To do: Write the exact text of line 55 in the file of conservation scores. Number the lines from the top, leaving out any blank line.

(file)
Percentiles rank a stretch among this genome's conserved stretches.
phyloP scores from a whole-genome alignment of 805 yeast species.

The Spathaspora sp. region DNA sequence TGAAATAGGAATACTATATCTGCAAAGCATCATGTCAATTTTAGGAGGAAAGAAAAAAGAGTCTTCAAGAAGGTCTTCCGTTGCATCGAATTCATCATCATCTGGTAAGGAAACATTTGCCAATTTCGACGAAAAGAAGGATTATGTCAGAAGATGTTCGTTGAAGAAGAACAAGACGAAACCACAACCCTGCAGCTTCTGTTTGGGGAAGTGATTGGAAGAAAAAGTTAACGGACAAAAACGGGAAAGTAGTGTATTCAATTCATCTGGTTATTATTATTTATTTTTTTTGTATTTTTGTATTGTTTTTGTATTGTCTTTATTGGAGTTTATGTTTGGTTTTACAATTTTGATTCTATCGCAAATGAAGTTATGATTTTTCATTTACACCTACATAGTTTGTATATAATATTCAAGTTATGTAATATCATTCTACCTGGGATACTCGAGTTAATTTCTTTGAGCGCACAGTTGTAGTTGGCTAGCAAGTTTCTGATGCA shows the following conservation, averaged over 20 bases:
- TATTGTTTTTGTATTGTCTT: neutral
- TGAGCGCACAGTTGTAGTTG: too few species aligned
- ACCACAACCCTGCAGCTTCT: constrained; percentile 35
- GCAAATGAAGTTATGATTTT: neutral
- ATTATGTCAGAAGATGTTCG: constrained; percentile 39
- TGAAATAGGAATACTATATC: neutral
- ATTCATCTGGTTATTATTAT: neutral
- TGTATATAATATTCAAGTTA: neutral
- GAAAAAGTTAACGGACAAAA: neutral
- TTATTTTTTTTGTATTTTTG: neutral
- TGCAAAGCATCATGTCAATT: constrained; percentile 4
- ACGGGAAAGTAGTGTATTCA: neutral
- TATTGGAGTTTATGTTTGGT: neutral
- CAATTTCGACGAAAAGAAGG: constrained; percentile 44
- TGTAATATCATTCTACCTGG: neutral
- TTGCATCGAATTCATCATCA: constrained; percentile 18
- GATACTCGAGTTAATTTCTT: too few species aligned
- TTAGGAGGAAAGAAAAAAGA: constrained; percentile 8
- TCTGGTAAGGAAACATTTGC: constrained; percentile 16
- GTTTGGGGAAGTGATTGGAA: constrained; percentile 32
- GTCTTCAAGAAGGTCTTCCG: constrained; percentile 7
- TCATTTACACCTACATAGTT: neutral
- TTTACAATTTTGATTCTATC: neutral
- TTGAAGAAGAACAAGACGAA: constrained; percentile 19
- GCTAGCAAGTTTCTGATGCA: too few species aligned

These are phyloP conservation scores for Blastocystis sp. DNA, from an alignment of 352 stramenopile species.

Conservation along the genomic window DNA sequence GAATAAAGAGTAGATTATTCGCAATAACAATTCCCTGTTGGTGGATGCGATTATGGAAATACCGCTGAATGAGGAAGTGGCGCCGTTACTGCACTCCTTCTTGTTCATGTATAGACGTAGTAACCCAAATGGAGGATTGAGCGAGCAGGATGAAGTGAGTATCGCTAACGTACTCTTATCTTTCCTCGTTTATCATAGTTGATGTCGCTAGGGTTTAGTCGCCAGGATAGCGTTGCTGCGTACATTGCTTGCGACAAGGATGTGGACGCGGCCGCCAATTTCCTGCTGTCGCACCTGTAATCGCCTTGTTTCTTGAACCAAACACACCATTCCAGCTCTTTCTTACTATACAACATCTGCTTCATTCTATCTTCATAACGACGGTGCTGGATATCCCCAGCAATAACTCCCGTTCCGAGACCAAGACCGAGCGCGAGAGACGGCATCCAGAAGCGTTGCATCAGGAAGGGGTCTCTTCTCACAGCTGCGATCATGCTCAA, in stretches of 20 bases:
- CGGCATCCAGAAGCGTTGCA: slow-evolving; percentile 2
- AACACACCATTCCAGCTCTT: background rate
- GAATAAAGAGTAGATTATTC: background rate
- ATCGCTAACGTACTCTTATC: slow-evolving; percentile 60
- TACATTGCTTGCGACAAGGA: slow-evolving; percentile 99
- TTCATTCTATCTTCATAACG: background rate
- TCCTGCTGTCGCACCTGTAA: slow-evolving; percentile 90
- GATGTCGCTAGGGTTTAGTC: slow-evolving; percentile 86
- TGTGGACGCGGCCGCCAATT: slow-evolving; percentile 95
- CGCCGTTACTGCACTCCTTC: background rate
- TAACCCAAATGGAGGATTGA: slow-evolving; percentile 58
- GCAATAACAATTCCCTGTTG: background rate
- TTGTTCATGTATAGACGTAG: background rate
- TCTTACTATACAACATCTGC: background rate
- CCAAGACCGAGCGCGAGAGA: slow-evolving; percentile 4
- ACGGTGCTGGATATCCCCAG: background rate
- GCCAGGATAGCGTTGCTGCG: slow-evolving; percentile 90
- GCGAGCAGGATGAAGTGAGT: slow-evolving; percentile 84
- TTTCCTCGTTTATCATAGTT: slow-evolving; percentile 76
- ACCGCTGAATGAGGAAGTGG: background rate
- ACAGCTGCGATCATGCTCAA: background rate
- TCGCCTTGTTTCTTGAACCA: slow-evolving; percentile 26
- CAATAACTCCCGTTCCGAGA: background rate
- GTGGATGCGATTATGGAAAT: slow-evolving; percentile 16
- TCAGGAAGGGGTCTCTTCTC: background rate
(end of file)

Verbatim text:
- TCAGGAAGGGGTCTCTTCTC: background rate